“Police and prisons do not keep us safe from violence. They are violent and they should be abolished from our campuses entirely”
I mention these deaths as a reminder that police and prisons do not keep us safe. They are especially dangerous to those whose bodies are marked as disposable by the state and its dominant classes. Police, like their counterparts—prisons, detention centres, child welfare systems, courts and laws—cannot be reformed to achieve justice because they exist to maintain order through subjugation within enduring systems of white supremacy, hetero-patriarchy, ableism and capitalism.
Police are antithetical to the goals of our institution which should include supporting the learning and wellbeing of students, staff, faculty and the community. Research has repeatedly and overwhelmingly concluded that police erode trust with, alienate and criminalize Black, Brown, Indigenous, dis/abled and undocumented learners and teachers. Black and Indigenous people in Canada are targeted and severely overrepresented in all areas of the injustice system when compared to the overall population. Police regularly enforce unjust laws that exacerbate issues related to poverty, homelessness, substance use, drug dealing, sex work and mental health.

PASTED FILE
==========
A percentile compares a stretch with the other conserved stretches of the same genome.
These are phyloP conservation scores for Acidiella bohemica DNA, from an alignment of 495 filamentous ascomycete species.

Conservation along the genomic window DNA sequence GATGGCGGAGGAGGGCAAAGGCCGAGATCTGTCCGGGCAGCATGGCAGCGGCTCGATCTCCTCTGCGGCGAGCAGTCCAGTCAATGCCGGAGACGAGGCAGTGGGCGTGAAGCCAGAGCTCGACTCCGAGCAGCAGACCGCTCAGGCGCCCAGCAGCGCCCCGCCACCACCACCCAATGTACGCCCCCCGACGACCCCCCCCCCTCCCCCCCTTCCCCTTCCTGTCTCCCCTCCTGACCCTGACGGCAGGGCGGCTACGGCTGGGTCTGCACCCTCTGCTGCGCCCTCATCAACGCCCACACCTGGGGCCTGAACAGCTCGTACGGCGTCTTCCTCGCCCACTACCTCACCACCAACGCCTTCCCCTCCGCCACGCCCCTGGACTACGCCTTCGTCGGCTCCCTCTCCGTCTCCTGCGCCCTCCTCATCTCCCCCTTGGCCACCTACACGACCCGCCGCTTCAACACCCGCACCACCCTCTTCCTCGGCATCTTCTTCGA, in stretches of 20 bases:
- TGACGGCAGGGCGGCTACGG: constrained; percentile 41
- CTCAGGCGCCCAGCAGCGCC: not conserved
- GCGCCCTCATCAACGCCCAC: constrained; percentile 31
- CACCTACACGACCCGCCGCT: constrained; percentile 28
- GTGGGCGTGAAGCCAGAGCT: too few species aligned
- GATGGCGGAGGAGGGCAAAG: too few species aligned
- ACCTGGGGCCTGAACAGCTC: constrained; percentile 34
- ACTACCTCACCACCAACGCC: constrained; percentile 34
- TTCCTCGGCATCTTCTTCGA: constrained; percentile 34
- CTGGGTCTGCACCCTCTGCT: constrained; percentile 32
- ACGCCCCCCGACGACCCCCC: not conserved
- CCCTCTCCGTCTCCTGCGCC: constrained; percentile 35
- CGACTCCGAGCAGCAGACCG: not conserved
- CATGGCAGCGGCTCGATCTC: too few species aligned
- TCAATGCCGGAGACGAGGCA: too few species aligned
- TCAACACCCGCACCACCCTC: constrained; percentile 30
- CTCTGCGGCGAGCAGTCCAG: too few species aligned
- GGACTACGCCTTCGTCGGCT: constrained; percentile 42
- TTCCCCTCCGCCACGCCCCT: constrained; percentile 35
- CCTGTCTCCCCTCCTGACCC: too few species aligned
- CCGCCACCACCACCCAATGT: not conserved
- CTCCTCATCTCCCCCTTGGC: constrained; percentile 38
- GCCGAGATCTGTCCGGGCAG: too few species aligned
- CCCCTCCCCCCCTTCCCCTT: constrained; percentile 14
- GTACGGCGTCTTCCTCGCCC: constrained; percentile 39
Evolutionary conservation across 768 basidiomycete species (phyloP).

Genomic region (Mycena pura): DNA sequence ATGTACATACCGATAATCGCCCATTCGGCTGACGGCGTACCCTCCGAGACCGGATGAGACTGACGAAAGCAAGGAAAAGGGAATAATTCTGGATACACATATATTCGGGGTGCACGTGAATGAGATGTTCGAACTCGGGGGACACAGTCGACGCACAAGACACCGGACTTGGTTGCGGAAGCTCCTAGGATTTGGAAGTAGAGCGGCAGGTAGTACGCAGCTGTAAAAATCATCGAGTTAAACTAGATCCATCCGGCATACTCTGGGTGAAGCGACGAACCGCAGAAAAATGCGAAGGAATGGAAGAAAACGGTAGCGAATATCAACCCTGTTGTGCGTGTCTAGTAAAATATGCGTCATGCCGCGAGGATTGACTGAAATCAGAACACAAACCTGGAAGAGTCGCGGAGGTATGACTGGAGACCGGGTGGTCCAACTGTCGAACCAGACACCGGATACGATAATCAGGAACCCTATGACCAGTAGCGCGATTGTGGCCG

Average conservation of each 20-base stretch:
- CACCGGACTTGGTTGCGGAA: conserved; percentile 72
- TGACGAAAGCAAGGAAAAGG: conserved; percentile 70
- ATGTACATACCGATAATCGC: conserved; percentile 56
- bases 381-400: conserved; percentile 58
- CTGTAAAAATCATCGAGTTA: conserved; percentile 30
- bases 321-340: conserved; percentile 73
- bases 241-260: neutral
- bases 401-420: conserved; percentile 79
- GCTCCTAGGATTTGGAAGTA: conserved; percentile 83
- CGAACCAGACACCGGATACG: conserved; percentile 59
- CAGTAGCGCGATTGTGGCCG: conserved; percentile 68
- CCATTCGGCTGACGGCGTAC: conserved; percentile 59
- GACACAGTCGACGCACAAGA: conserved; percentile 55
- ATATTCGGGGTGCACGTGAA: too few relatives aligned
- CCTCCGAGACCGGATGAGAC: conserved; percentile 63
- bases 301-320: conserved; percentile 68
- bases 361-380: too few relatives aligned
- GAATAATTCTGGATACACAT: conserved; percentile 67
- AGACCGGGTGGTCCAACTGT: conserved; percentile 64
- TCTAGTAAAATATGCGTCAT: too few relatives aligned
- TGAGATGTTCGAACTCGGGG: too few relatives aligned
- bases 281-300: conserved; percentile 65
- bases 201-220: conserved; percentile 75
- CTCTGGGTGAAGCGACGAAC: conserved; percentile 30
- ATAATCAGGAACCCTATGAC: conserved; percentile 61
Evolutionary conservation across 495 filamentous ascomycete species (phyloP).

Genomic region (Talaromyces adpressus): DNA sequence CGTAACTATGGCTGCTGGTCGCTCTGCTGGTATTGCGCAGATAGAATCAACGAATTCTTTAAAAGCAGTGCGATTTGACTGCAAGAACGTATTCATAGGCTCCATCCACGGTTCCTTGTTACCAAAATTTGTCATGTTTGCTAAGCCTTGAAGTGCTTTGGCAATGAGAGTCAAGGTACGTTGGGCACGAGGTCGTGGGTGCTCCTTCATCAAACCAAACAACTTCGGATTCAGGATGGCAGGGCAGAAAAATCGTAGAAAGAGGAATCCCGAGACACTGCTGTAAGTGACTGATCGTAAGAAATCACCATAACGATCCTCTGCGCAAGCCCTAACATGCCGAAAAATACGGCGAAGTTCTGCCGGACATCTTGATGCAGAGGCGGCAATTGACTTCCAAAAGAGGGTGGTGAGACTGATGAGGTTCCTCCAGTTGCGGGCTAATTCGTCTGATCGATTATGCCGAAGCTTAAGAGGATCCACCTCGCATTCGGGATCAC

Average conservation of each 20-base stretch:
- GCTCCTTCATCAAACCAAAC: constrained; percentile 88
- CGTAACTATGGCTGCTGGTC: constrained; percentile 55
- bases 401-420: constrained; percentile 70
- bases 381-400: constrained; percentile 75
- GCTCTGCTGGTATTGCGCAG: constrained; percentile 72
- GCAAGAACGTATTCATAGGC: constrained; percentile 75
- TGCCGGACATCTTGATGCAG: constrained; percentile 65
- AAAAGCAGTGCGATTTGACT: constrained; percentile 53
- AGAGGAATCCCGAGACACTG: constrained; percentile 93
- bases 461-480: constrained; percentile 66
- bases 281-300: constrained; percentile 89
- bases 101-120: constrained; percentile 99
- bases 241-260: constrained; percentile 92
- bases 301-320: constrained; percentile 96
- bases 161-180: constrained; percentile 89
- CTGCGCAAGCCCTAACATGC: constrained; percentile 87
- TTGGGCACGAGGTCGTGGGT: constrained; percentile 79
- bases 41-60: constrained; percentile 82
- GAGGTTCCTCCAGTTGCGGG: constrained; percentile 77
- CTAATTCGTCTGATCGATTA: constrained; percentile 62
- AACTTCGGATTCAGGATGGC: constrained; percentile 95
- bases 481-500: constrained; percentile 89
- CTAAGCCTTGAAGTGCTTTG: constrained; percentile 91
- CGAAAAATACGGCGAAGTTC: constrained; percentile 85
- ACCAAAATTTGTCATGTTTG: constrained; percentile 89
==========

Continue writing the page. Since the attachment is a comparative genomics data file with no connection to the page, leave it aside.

We know that creative, community-led alternatives to police exist, which are rooted in transformative justice, free housing, education, food, water and status for all. Yet police and prisons remain, justified by their control over racialized and Mad bodies, and the disappearance of so-called “dangerous” people from our communities.
But who are the dangerous people? Most crimes are low-level, rooted in poverty and desperation and involve property, drugs and personal relationships. Police and prisons do little to prevent violence and rarely “resolve” cases of serious harm.
Rather, they regularly uproot people from their communities and enact against them insitutionally-sanctioned acts of assault, rape, neglect, deprivation, torture and murder.
Police and prisons do not keep us safe from violence. They are violent and they should be abolished from our campuses entirely.
In our search for alternative community safety models, we must be cautious of stigmatizing discourses and attempts to reform rather than transform the ways we keep each other safe. We must be clear, solution-focused and uncompromising in our demands and continue to take action when the university acts in bad faith.
While it is not exhaustive, I offer a shortened version of Canadian Students for Sensible Drug Policy (CSSDP) Ryerson’s list of demands that we urge the university to adopt to support community safety: